Quick reference

General issues: Sultanate 1925-1926, Kingdom of Nejd & Hejaz 1927-1932

Country name on general issues: Nejd in Arabic, Hejaz & Nejd in Arabic, Hejaz & Nejd, Hejaz & Nedjde

Special issues: Local issues Jeddah 1925, local issues Medina 1925

Currency: 1 Piaster = 40 Para 1925-1929, 1 Riyal = 11 Garch 1929-1931, 1 Sovereign = 110 Guerche 1931-1932

Population: 2 439 000 in 1932

Political history Nejd

Postal history Nejd

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Nejd is located on the Arabian peninsula in western Asia. The emirate of Nejd is founded in 1902 by the Saud dynasty after the conquest of Riyadh, which is captured from the emirate of Jabal Shammar. The emirate of Nejd is proclaimed a sultanate in 1921. After the conquest of the kingdom of Hejaz in 1925, the sultan of Nejd is proclaimed king of Hejaz in personal union in 1926. The sultanate of Nejd is elevated to the kingdom of Nejd in 1927 and is internationally recognized as the kingdom of Nejd & Hejaz. In 1932, the name of the kingdom is changed to Saudi Arabia.

Nejd, and later Nejd & Hejaz and Saudi Arabia, steadily increase their power on the Arabian peninsula. To the east, the Al Hasa region is conquered from the Ottoman empire in 1913 . To the south, Nejd, in 1920, occupies Upper Asir, which in 1923 becomes a Nejd protectorate. Asir has gained independence from the Ottoman empire as an emirate in 1914. To the north, Nejd conquers independent emirates between 1921 until 1923, among them the emirate of Jabal Shammar, until then a rival of Nejd for the control of the region. Again, to the south, the Yemenite Najran region and the remainder of Asir become Nejd protectorates. Finally, through the treaty of Taif in 1934, Asir – including Upper Asir – and Najran become part of Saudi Arabia.

In the north, the borders with Jordan, Iraq and Kuwait – all under British control – are defined through treaties in the 1920’s. Jordan, through these treaties, acquires the Ma’an region, formerly claimed by Hejaz and Nejd. With Iraq and Kuwait, neutral zones are agreed upon. Negotiations on these neutral zones are postponed to a later date. In fact, the neutral zone with Kuwait will exist until 1970 before an agreement is reached, with Iraq an agreement is reached in 1980. In the south, the borders with Yemen are, in part, defined through the treaty of Taif in 1934. In the ‘Rub al Khali'[1]‘Empty Quarter’ the borders remain de facto borders which will be defined in the late 20th, early 21st century – the borders with Qatar and United Arab Emirates still having to be ratified to this day.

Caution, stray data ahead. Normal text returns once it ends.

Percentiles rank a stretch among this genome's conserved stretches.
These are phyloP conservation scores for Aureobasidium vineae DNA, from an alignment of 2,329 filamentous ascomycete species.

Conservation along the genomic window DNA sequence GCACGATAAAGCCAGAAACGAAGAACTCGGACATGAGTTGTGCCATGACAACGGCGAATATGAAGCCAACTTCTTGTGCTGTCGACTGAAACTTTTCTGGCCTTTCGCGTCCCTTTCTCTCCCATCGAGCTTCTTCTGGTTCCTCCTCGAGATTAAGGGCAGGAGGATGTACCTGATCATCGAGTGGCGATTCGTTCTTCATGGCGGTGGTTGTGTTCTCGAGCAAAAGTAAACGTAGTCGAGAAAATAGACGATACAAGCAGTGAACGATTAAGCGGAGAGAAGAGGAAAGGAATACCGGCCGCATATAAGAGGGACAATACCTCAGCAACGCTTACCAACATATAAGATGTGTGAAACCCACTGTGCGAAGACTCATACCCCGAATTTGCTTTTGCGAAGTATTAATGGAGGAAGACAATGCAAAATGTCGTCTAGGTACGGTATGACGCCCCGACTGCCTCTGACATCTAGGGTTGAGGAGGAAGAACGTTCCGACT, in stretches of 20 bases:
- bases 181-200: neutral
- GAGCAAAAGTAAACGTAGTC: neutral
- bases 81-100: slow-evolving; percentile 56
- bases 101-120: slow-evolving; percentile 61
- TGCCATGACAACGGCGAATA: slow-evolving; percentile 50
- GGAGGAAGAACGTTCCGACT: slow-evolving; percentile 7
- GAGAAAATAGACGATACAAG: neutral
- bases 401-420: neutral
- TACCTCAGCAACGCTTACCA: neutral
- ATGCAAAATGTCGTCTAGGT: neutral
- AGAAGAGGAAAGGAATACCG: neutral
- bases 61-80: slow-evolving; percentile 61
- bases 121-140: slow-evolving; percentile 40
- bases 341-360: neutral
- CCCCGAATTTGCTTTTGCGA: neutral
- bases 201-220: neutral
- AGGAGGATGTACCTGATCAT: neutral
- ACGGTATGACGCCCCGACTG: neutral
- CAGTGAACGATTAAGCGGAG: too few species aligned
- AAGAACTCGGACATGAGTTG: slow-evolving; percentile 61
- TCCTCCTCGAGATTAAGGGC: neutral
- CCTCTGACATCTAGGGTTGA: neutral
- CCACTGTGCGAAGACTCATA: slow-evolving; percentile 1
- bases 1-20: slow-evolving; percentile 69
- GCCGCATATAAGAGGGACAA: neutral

Saudi Arabia – once one of the least developed countries in the world – has, since oil was found in 1938, developed into the the largest oil exporter in the world and an important regional power.

Postal history Nejd

Postal history Nejd

1926 – Hejaz & Nejd Post

In those parts of Nejd that were part of the Ottoman Empire, Turkish stamps have been used until these parts were conquered by Nejd – Al Hasa – or gained independence – Asir, Hejaz. The kingdom of Hejaz subsequently issued stamps from 1916 to 1925.

Nejd issued its first stamps in 1925 after the conquest of Hejaz. The first issues are overprints on available Turkish stamps, on Hejaz postage and revenue stamps and on revenue stamps issued by the Hejaz railway – a railway constructed by the Ottomans to transport their troops across the Arabian peninsula. These stamps were issued in the name of the sultanate of Nejd.  The first definitives are issued in 1926. These and subsequent stamps are inscribed ‘Hejaz & Nejd Post’.[2]Scott lists the issues from 1926 onward as being issued by the kingdom of Hejaz & Nejd, Michel lists the issues from 1927 as such. Scott possibly taking the the year that the sultan of Nejd assumed the throne of the kingdom of Hejaz, Michel taking the year that the sultanate of Nejd was elevated to the kingdom of Nejd. The Hejaz & Nejd issues are from 1934 superseded by the issues of Saudi Arabia.

In 1925, stamps are issued for Jeddah and Medina to commemorate the visit of the sultan of Nejd to these cities. The overprints read ‘The sultanate of Nejd Post – 1344 – Commemorating Jeddah (or Medina)’, 1344 being 1925 in the Arab calendar.

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